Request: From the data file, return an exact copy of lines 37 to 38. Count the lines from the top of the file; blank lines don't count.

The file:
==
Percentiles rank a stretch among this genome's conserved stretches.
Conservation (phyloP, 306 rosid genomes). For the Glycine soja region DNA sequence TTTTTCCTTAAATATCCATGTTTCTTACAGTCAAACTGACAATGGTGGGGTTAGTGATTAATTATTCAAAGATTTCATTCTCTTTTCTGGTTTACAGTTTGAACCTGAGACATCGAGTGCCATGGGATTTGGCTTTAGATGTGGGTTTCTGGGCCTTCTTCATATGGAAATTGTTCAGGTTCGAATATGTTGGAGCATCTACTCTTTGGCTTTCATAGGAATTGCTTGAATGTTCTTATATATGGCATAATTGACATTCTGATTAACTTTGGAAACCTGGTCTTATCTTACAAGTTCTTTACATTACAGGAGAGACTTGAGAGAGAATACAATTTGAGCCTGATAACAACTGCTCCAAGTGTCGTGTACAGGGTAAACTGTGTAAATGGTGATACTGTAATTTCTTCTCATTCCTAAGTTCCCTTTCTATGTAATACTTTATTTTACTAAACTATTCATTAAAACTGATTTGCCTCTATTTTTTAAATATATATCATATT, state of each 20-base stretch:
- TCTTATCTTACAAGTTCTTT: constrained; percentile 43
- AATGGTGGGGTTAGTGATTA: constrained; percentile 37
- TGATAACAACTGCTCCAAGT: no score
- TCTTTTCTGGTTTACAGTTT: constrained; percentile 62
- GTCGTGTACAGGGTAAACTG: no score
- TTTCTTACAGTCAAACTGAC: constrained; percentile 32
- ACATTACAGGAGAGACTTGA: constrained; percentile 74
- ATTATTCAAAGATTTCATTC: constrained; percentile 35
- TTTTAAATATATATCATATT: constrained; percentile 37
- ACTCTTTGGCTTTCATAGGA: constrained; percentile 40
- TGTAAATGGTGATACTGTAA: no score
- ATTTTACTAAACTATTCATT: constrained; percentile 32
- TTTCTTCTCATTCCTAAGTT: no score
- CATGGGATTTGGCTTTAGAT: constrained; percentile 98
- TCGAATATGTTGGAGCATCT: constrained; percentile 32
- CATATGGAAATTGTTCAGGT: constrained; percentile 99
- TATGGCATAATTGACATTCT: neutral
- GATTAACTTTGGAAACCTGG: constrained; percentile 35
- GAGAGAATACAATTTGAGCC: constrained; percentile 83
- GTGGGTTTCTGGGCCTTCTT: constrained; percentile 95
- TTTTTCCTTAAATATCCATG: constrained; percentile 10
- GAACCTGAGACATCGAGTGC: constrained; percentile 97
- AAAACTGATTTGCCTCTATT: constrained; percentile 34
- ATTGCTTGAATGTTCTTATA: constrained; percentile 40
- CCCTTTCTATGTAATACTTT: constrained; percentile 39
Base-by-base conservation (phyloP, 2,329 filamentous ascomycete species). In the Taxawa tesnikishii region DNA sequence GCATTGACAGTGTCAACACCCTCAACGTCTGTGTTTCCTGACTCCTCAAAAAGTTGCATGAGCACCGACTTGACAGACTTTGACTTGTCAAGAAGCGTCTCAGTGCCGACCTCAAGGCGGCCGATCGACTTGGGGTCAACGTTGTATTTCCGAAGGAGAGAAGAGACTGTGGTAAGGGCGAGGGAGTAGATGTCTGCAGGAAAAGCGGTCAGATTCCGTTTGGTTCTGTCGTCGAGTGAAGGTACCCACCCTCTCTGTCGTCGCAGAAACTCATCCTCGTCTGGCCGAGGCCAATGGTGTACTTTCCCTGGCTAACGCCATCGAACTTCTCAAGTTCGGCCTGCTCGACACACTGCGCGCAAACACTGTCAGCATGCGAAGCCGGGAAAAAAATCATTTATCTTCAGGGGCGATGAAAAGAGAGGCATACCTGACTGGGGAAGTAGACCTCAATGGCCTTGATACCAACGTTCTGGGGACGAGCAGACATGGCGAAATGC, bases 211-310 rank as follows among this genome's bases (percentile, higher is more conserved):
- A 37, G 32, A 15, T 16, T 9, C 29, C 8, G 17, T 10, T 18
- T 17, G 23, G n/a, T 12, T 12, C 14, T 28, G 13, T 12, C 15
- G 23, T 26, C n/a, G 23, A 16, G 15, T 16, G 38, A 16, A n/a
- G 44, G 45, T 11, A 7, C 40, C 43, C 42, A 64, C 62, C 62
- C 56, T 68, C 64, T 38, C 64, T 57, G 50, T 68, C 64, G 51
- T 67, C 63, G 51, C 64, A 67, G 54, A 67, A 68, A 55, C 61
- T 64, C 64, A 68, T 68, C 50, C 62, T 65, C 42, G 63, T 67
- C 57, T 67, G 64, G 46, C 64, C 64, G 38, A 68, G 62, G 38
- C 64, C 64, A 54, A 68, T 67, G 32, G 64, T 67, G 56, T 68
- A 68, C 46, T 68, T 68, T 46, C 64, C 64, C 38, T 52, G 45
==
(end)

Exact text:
- C 64, C 64, A 54, A 68, T 67, G 32, G 64, T 67, G 56, T 68
- A 68, C 46, T 68, T 68, T 46, C 64, C 64, C 38, T 52, G 45